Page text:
Ask the Expert: What is a reliable winter bloom?

By Bruce Reed, SBBG Horticulturist

Originally published as "Ask the Expert: How can I remove my lawn?" This article is reprinted from Ironwood Vol 21, No 4; Winter 2013

Q: What is a reliable bloom during the winter?

A: Winter is the prolific growing season in California. Many plants begin new growth in winter as moisture becomes available. New shoots and leaves abound soon after the first rains, but what about good bloom?

Some of the earliest plants to bloom, coastal sunflower (Encelia californica) and chaparral nightshade (Solanum xantii) are lovely December accents for your garden. Pink-flowered currant (Ribes sanguineum) is a great bloomer beginning in January, with individuals still blooming as late as March. Of course, even in October, buckwheats and California fuchsias are often still pushing bloom.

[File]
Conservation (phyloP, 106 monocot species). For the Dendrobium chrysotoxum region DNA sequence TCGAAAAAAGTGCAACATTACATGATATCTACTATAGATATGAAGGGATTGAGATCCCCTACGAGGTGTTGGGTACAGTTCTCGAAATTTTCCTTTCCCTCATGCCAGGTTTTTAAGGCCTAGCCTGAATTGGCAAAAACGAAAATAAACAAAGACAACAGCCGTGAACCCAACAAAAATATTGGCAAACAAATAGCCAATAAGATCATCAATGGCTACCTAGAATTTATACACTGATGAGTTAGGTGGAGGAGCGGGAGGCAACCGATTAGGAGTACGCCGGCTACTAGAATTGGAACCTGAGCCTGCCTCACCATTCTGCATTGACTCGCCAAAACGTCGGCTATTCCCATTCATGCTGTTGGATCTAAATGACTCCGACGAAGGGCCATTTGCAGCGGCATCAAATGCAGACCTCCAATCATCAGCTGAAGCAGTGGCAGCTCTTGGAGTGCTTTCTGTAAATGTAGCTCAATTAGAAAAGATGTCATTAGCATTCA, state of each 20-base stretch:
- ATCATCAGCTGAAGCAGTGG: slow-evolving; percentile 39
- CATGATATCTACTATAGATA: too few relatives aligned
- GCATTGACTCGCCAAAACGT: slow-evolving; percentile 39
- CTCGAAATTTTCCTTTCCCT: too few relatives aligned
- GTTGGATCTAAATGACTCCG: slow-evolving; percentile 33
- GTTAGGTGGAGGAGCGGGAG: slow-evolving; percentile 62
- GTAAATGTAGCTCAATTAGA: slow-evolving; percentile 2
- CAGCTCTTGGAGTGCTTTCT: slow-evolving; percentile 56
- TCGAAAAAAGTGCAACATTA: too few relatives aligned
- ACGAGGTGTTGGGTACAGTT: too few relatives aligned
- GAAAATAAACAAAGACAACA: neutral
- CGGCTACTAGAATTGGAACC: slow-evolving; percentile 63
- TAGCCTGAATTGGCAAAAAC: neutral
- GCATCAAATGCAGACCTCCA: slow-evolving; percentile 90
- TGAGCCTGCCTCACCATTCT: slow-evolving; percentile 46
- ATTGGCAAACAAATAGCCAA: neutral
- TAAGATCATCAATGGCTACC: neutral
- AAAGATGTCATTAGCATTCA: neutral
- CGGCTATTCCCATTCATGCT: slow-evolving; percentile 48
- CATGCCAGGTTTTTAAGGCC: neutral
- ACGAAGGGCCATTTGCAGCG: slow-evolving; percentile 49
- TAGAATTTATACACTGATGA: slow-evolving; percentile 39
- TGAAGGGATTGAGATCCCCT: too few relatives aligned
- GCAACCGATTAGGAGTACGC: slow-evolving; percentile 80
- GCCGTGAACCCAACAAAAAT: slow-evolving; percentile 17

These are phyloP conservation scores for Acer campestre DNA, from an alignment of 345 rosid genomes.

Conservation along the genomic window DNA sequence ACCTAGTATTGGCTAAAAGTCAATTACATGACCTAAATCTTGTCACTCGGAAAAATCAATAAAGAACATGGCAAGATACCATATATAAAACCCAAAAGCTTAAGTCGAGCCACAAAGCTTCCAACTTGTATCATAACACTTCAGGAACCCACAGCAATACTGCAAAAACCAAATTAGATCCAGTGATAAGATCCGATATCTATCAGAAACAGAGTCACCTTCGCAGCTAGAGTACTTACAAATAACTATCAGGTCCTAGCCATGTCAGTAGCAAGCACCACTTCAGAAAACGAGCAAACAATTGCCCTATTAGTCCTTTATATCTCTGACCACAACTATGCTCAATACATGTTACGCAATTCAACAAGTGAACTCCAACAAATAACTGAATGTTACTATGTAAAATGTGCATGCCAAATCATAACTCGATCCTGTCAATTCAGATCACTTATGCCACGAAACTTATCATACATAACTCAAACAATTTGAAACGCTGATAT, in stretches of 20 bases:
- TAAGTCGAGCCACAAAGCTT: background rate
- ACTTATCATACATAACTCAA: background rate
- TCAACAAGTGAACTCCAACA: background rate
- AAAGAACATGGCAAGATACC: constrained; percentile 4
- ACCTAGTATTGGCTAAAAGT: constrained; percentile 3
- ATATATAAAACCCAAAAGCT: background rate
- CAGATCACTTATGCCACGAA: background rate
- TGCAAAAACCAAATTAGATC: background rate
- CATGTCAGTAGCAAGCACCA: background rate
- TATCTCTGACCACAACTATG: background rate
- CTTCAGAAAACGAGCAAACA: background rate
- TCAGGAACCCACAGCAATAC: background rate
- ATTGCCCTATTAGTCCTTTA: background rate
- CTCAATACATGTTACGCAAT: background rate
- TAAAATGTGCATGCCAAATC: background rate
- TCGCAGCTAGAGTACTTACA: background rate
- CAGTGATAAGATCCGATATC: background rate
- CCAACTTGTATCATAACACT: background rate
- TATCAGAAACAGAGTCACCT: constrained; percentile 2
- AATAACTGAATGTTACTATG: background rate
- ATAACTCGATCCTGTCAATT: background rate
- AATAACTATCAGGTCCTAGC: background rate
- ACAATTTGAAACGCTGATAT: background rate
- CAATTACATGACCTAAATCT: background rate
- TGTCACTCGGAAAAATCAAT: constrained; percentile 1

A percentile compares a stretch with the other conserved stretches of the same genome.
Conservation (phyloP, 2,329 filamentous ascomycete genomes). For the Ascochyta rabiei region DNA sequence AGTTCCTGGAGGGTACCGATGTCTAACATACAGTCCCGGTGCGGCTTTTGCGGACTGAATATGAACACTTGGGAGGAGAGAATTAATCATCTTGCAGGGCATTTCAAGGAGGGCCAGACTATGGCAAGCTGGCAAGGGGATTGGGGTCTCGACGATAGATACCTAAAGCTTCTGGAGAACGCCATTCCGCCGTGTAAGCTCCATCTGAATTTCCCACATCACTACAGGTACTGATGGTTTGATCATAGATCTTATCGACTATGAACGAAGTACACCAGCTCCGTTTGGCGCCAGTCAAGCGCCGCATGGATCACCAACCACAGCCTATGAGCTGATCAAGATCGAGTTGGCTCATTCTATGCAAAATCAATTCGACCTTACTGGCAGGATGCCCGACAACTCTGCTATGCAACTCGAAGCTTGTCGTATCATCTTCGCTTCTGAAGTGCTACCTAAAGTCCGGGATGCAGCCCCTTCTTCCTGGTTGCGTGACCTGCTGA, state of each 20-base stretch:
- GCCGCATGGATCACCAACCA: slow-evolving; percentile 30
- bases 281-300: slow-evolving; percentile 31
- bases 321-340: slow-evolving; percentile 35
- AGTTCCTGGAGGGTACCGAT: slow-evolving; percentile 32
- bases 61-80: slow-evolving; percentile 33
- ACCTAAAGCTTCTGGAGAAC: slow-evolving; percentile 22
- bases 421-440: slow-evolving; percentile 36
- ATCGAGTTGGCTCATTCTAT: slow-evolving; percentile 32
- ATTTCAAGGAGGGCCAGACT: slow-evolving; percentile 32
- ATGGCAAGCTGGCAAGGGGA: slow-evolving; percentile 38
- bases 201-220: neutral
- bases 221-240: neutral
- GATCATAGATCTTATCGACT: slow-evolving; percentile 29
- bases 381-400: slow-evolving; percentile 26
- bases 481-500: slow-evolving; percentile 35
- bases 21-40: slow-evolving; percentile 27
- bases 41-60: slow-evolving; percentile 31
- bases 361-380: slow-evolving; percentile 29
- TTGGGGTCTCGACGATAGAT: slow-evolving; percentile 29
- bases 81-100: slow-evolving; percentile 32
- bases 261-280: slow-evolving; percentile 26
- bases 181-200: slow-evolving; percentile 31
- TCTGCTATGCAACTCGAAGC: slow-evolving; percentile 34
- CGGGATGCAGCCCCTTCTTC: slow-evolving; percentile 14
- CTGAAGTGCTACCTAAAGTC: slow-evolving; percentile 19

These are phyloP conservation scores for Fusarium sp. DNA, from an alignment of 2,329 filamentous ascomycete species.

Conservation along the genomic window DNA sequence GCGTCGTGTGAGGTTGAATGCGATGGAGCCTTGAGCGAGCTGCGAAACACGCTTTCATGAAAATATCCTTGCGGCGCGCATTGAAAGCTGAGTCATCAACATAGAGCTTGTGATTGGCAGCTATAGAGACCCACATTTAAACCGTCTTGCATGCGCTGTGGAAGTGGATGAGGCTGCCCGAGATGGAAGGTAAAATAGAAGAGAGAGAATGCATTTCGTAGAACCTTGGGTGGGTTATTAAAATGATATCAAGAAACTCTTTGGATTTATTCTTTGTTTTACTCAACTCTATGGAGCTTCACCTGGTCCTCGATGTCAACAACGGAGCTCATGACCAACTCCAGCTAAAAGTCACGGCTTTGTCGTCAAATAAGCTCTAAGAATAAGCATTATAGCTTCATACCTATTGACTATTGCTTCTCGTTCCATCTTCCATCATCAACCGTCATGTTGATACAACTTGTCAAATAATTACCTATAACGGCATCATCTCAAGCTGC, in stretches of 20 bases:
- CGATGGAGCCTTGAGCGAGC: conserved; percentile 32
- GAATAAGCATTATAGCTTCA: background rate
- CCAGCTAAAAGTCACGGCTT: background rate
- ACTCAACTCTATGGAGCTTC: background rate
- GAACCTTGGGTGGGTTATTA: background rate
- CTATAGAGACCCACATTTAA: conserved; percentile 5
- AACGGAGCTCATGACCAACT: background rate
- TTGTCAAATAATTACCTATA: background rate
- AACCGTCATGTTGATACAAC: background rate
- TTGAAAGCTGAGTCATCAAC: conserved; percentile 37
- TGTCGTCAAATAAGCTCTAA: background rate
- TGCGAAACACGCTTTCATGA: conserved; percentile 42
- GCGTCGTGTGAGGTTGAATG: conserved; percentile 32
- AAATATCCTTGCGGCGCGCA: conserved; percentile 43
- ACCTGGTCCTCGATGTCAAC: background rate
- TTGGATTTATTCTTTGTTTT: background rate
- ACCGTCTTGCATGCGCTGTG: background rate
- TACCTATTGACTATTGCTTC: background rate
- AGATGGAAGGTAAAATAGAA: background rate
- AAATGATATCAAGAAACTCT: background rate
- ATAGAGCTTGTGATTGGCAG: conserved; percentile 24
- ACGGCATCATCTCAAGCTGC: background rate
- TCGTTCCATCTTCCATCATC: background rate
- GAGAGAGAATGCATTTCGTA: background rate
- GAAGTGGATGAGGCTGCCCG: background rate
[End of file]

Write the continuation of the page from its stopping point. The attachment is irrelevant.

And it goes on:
An impressive show, often overlooked by gardeners, is Nevin's barberry (Berberis nevinii). A medium-to-tall shrub with very spiny, stiff leaves, Nevin’s barberry gives an impressive color display in many months of the year. Its gray evergreen leaves have a slightly blue tint which sets-off well against other greens in the garden. They provide a beautiful matte backdrop for the small, lovely, bright yellow flowers held in small clusters along the branches. Plants can begin to bloom as early as January. Blooming for months, it is common to see new blooms and ripening berries on the plant at the same time. The fruit is every bit as colorful as the flowers. Turning from green to an almost-white, to pink, they finish a bright scarlet red.

Nevin's barberry is not extinct in the wild, but nearly so. It was brought to cultivation by renowned plantsman Theodore Payne from the chaparral of the Los Angeles basin. Populations are few, but not immediately threatened in Riverside County. Nevin's barberry is sometimes available in very limited quantities at the Nursery, and can be seen here at the Garden growing in the Meadow and Porter Trail sections.